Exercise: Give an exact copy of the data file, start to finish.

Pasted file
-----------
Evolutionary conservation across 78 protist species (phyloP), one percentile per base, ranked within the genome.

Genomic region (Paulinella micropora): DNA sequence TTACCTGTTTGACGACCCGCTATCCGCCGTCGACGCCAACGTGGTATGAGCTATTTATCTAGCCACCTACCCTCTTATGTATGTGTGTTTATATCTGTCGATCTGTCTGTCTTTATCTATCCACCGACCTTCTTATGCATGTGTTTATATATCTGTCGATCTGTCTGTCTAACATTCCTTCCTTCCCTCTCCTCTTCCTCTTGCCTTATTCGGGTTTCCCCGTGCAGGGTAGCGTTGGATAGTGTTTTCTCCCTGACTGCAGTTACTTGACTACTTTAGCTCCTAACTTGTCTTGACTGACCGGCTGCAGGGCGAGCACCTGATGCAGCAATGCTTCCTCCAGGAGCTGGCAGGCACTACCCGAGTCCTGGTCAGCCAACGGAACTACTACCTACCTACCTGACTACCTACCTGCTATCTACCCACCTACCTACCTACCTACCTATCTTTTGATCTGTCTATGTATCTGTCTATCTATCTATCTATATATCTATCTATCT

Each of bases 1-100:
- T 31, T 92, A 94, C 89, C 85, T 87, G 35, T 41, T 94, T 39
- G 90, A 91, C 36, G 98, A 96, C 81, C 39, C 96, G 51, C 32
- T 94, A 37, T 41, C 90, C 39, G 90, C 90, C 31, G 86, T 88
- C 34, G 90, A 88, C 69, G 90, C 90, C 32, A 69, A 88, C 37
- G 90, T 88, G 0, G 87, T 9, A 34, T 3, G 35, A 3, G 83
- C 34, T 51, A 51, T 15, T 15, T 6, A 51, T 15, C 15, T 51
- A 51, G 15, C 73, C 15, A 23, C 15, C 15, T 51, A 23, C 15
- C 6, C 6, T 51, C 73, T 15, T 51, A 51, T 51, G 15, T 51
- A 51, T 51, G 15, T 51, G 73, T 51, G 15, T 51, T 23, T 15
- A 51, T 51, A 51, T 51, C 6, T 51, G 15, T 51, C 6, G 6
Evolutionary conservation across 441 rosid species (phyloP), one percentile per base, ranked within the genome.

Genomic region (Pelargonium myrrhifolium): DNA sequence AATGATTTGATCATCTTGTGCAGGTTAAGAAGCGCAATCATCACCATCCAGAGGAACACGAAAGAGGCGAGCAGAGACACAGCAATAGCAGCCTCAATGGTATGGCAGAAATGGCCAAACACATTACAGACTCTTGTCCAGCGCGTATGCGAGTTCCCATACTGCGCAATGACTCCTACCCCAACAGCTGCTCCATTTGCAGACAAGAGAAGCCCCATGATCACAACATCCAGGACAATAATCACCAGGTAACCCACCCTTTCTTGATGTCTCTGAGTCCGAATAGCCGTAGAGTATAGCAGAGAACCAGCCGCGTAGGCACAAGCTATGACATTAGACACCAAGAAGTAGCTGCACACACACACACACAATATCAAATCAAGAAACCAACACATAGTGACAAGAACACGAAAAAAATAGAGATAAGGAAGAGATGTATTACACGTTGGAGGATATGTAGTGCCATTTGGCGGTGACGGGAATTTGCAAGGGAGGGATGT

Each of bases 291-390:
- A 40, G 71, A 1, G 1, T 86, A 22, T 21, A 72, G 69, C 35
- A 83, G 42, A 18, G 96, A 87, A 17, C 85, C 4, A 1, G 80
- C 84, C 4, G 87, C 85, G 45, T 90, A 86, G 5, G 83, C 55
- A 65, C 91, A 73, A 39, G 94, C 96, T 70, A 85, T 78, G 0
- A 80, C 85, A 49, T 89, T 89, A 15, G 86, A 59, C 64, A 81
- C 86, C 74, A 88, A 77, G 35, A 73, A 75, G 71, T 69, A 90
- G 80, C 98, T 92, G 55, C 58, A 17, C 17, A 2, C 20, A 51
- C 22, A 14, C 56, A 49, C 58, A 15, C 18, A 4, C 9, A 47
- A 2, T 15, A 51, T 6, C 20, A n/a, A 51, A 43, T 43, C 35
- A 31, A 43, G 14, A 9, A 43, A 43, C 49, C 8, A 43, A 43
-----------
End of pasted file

Evolutionary conservation across 78 protist species (phyloP), one percentile per base, ranked within the genome.

Genomic region (Paulinella micropora): DNA sequence TTACCTGTTTGACGACCCGCTATCCGCCGTCGACGCCAACGTGGTATGAGCTATTTATCTAGCCACCTACCCTCTTATGTATGTGTGTTTATATCTGTCGATCTGTCTGTCTTTATCTATCCACCGACCTTCTTATGCATGTGTTTATATATCTGTCGATCTGTCTGTCTAACATTCCTTCCTTCCCTCTCCTCTTCCTCTTGCCTTATTCGGGTTTCCCCGTGCAGGGTAGCGTTGGATAGTGTTTTCTCCCTGACTGCAGTTACTTGACTACTTTAGCTCCTAACTTGTCTTGACTGACCGGCTGCAGGGCGAGCACCTGATGCAGCAATGCTTCCTCCAGGAGCTGGCAGGCACTACCCGAGTCCTGGTCAGCCAACGGAACTACTACCTACCTACCTGACTACCTACCTGCTATCTACCCACCTACCTACCTACCTACCTATCTTTTGATCTGTCTATGTATCTGTCTATCTATCTATCTATATATCTATCTATCT

Each of bases 1-100:
- T 31, T 92, A 94, C 89, C 85, T 87, G 35, T 41, T 94, T 39
- G 90, A 91, C 36, G 98, A 96, C 81, C 39, C 96, G 51, C 32
- T 94, A 37, T 41, C 90, C 39, G 90, C 90, C 31, G 86, T 88
- C 34, G 90, A 88, C 69, G 90, C 90, C 32, A 69, A 88, C 37
- G 90, T 88, G 0, G 87, T 9, A 34, T 3, G 35, A 3, G 83
- C 34, T 51, A 51, T 15, T 15, T 6, A 51, T 15, C 15, T 51
- A 51, G 15, C 73, C 15, A 23, C 15, C 15, T 51, A 23, C 15
- C 6, C 6, T 51, C 73, T 15, T 51, A 51, T 51, G 15, T 51
- A 51, T 51, G 15, T 51, G 73, T 51, G 15, T 51, T 23, T 15
- A 51, T 51, A 51, T 51, C 6, T 51, G 15, T 51, C 6, G 6
Evolutionary conservation across 441 rosid species (phyloP), one percentile per base, ranked within the genome.

Genomic region (Pelargonium myrrhifolium): DNA sequence AATGATTTGATCATCTTGTGCAGGTTAAGAAGCGCAATCATCACCATCCAGAGGAACACGAAAGAGGCGAGCAGAGACACAGCAATAGCAGCCTCAATGGTATGGCAGAAATGGCCAAACACATTACAGACTCTTGTCCAGCGCGTATGCGAGTTCCCATACTGCGCAATGACTCCTACCCCAACAGCTGCTCCATTTGCAGACAAGAGAAGCCCCATGATCACAACATCCAGGACAATAATCACCAGGTAACCCACCCTTTCTTGATGTCTCTGAGTCCGAATAGCCGTAGAGTATAGCAGAGAACCAGCCGCGTAGGCACAAGCTATGACATTAGACACCAAGAAGTAGCTGCACACACACACACACAATATCAAATCAAGAAACCAACACATAGTGACAAGAACACGAAAAAAATAGAGATAAGGAAGAGATGTATTACACGTTGGAGGATATGTAGTGCCATTTGGCGGTGACGGGAATTTGCAAGGGAGGGATGT

Each of bases 291-390:
- A 40, G 71, A 1, G 1, T 86, A 22, T 21, A 72, G 69, C 35
- A 83, G 42, A 18, G 96, A 87, A 17, C 85, C 4, A 1, G 80
- C 84, C 4, G 87, C 85, G 45, T 90, A 86, G 5, G 83, C 55
- A 65, C 91, A 73, A 39, G 94, C 96, T 70, A 85, T 78, G 0
- A 80, C 85, A 49, T 89, T 89, A 15, G 86, A 59, C 64, A 81
- C 86, C 74, A 88, A 77, G 35, A 73, A 75, G 71, T 69, A 90
- G 80, C 98, T 92, G 55, C 58, A 17, C 17, A 2, C 20, A 51
- C 22, A 14, C 56, A 49, C 58, A 15, C 18, A 4, C 9, A 47
- A 2, T 15, A 51, T 6, C 20, A n/a, A 51, A 43, T 43, C 35
- A 31, A 43, G 14, A 9, A 43, A 43, C 49, C 8, A 43, A 43